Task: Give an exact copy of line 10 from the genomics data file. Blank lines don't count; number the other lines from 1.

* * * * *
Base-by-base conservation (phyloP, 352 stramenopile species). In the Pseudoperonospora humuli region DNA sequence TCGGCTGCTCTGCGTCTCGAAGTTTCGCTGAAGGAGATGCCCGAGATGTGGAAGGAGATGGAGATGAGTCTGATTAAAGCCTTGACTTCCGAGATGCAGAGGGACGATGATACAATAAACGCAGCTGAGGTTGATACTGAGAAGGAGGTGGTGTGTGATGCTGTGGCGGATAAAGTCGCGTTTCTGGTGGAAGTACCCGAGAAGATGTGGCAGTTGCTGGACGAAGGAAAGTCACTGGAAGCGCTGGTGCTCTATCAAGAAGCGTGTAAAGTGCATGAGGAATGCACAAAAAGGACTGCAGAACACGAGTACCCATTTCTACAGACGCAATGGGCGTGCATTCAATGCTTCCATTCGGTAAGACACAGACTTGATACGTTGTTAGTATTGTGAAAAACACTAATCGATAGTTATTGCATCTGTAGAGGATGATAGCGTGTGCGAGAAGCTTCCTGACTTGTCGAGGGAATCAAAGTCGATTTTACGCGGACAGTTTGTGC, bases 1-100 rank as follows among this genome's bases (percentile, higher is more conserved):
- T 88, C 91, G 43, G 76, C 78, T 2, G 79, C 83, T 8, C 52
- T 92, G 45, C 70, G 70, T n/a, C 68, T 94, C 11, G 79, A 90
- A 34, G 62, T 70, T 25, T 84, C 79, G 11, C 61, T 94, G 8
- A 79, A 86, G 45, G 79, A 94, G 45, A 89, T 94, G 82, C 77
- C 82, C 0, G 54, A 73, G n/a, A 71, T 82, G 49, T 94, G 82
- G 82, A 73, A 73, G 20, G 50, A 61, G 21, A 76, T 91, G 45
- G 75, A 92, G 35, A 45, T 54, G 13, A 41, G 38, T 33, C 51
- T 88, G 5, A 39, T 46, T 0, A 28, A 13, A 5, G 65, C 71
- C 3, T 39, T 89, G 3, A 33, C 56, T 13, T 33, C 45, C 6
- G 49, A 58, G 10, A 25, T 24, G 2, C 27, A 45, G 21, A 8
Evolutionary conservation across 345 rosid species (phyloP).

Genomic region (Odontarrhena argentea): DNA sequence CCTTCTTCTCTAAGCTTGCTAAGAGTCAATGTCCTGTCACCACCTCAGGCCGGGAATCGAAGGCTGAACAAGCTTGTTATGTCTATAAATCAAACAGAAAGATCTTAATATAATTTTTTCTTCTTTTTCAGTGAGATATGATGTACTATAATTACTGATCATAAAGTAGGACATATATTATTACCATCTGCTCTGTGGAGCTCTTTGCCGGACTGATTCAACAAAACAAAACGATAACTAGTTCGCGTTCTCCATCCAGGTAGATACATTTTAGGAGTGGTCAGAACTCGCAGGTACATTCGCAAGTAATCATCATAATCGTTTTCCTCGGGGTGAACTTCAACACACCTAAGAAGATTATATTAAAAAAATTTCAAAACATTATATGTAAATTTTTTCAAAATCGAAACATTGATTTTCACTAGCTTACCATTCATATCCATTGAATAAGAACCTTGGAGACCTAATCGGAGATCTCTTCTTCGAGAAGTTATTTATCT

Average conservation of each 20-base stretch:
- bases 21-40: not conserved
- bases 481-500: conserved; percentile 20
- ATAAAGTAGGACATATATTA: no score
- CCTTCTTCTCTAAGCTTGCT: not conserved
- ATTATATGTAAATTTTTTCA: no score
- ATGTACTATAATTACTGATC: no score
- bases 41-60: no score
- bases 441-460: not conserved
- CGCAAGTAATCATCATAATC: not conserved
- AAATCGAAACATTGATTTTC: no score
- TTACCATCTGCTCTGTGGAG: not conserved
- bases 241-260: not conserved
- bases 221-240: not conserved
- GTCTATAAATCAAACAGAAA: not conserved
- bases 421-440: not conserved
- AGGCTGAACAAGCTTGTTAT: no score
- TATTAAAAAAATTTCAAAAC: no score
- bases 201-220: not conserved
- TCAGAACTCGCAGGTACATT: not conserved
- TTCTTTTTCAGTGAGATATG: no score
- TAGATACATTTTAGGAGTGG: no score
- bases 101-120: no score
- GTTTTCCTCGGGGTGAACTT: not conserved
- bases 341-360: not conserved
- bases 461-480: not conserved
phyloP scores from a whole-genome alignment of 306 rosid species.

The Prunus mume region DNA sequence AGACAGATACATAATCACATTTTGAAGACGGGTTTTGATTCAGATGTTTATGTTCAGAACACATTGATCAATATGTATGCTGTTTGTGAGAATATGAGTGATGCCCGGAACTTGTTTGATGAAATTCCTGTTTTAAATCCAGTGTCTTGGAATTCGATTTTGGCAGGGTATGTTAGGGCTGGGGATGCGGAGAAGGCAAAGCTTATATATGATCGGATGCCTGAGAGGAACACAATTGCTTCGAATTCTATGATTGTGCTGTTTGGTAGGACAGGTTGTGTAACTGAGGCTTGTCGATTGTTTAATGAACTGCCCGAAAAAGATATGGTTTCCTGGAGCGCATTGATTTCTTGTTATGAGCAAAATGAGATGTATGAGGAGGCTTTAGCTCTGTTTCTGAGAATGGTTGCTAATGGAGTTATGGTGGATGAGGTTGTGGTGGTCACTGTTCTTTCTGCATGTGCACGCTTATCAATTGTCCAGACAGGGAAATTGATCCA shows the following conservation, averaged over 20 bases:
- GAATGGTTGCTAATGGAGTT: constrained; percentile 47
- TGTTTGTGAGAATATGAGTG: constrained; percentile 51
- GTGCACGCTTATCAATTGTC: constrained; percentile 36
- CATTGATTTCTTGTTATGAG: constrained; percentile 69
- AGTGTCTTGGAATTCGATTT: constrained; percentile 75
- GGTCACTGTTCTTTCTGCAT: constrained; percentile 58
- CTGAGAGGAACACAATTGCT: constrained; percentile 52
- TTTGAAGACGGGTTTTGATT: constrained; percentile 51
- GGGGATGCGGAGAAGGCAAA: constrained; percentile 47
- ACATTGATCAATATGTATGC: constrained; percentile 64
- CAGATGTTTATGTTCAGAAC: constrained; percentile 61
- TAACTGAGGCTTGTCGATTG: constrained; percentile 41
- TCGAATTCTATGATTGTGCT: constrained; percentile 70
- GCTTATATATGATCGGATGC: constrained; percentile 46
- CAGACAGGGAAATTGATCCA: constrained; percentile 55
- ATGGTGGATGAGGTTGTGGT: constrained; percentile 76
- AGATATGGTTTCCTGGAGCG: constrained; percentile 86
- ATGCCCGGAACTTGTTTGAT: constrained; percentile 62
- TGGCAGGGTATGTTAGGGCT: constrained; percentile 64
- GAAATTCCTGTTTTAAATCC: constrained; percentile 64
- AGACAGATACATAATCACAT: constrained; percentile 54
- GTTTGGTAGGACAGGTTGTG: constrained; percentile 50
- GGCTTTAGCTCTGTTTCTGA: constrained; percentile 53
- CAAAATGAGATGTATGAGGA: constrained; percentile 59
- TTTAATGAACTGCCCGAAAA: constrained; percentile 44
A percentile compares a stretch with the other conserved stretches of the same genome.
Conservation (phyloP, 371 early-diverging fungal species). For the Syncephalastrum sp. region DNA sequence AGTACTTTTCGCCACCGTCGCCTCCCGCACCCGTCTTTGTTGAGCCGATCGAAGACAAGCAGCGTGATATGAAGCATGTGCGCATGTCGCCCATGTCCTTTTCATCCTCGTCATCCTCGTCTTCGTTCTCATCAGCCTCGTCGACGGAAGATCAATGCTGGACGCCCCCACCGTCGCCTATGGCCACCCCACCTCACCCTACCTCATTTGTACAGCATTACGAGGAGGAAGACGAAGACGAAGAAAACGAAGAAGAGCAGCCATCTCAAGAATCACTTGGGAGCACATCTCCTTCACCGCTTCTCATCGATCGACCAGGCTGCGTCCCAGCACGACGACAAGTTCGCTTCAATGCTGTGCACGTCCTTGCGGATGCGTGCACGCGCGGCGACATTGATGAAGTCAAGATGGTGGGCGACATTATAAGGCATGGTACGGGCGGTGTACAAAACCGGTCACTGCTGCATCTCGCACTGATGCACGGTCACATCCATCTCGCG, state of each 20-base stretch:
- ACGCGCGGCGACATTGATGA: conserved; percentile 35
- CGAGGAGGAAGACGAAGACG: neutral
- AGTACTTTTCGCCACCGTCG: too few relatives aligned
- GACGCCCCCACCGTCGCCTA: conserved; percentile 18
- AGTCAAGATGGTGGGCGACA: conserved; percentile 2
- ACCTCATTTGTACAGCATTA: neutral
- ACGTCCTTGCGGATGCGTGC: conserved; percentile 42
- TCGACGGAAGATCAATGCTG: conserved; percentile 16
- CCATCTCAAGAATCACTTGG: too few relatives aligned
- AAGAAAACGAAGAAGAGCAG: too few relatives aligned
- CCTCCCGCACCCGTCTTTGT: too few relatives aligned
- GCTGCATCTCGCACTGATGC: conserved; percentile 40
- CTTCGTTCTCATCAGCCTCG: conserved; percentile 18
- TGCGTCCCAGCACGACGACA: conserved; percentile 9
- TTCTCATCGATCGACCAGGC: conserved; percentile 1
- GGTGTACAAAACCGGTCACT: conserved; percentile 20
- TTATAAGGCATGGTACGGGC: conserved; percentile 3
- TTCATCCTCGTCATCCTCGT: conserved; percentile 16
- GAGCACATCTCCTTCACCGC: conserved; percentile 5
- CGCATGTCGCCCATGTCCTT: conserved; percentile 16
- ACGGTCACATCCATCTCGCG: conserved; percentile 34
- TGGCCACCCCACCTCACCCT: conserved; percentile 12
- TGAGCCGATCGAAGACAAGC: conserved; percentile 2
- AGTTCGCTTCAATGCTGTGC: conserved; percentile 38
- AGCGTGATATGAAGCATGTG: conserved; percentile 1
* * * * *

- C 3, T 39, T 89, G 3, A 33, C 56, T 13, T 33, C 45, C 6